The article notes that Wellshire was offering quotes for stocks where they “constituted virtually the only market” and they “often failed to execute its customers’ sell orders”.
“During its brief, wild run on Wall Street, Wellshire Securities had promoted stock in Environmental Landfills, a tiny company it portrayed as poised to cash in on the New York-area garbage crisis. It also touted an assortment of other penny stocks such as Greenleaf Capital, Nightwing Group, Diversified Foods and Treats Enterprises. But Wellshire’s ride was cut short by regulators acting on evidence from Dr. Mango and other investors. The penny stock brokerage went out of business this spring after its license was revoked by the National Association of Securities Dealers, the industry’s self-regulatory agency.”
While we believe everyone deserves to be represented by adequate counsel, the sheer number of associations with penny stock fraud cases, boiler rooms, and mob-related individuals is quite startling.
GrowGen appointed Monty Lamirato as CFO in mid-2017 when he replaced Irwin Lampert, the father of CEO Darren Lampert.
While a partner at auditing firm Mitchell Finley & Company, the SEC alleged that Lamirato had engaged in improper conduct on an audit over a 3-year period. The order stated that Lamirato issued unqualified opinions for financial statements violating GAAP standards by failing to exercise due professional care.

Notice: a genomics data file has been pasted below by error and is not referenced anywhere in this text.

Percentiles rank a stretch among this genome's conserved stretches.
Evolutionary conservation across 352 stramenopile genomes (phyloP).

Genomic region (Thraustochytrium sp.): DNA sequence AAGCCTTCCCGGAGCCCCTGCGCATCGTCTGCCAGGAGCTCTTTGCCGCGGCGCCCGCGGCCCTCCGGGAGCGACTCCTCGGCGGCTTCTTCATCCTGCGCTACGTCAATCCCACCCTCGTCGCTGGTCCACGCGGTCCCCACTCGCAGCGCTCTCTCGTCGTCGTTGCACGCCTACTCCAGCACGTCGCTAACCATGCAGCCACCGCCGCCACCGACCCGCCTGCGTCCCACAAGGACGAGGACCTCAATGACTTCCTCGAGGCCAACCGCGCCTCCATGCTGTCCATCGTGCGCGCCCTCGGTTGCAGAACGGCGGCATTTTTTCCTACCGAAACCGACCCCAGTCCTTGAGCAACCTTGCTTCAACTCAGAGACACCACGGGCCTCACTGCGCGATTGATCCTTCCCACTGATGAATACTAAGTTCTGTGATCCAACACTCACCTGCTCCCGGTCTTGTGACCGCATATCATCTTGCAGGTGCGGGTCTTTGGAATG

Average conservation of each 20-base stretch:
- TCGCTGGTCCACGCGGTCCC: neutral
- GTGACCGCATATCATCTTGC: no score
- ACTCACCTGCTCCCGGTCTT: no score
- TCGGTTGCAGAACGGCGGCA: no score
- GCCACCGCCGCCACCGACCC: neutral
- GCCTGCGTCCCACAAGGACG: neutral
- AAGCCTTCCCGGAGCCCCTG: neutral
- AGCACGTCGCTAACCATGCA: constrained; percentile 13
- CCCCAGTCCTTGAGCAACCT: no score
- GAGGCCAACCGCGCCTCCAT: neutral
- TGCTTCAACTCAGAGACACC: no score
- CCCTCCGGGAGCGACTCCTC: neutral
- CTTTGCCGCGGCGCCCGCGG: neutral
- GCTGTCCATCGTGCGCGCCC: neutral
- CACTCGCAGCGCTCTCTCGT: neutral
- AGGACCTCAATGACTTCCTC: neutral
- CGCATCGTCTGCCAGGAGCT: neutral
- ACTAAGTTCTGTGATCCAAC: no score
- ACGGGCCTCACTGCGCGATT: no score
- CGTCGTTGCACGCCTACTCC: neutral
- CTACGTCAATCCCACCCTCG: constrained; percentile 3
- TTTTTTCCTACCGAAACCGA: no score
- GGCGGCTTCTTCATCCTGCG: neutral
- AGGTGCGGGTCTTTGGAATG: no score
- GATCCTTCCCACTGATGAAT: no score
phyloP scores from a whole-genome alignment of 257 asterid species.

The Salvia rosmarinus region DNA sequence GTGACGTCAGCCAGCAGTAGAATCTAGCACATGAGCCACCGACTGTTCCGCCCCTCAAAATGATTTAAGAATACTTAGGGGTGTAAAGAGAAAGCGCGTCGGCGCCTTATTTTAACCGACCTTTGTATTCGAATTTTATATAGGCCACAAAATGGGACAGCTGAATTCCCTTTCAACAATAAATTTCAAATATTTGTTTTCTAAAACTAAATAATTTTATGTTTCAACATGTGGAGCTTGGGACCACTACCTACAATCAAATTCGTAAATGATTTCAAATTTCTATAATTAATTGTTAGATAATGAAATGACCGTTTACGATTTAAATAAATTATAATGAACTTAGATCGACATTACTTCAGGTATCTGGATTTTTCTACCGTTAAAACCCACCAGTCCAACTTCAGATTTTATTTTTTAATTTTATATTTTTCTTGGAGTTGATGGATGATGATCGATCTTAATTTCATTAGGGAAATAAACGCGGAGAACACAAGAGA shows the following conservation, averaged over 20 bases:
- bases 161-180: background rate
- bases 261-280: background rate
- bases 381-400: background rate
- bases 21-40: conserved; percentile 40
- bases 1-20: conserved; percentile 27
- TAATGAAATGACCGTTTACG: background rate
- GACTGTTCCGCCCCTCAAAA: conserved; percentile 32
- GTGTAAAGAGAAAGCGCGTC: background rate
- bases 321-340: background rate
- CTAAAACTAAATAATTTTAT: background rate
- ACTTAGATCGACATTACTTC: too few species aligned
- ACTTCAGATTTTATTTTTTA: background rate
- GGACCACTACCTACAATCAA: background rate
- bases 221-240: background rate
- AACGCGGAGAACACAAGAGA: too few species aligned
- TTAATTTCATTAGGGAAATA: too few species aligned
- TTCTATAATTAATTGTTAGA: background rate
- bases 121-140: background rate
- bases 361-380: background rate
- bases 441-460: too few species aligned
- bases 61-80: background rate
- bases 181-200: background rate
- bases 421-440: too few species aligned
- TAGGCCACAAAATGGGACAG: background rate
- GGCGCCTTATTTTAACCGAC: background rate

He ended up settling the allegations in 1994:
In the following years, according to his official bio and Linkedin profile, Lamirato appears to have worked in consulting roles, as well as serving as CFO to various penny stocks such as Strategic Environmental & Energy Resources and Arc Group Worldwide.
Strategic Environmental trades on the pink sheets with a market cap of about $8 million as of this writing.
Arc Group went into freefall during Lamirato’s tenure and later voluntarily delisted itself from NASDAQ.
Given the questionable background of GrowGen’s CFO, the role of auditor should play an even more important role than otherwise. Rather than working with a well-known firm, the company instead has chosen a firm not widely known for its public company accounting.
In early 2019, GrowGen transitioned from small auditor Connolly Grady & Cha, P.C. to Plante & Moran, PLLC.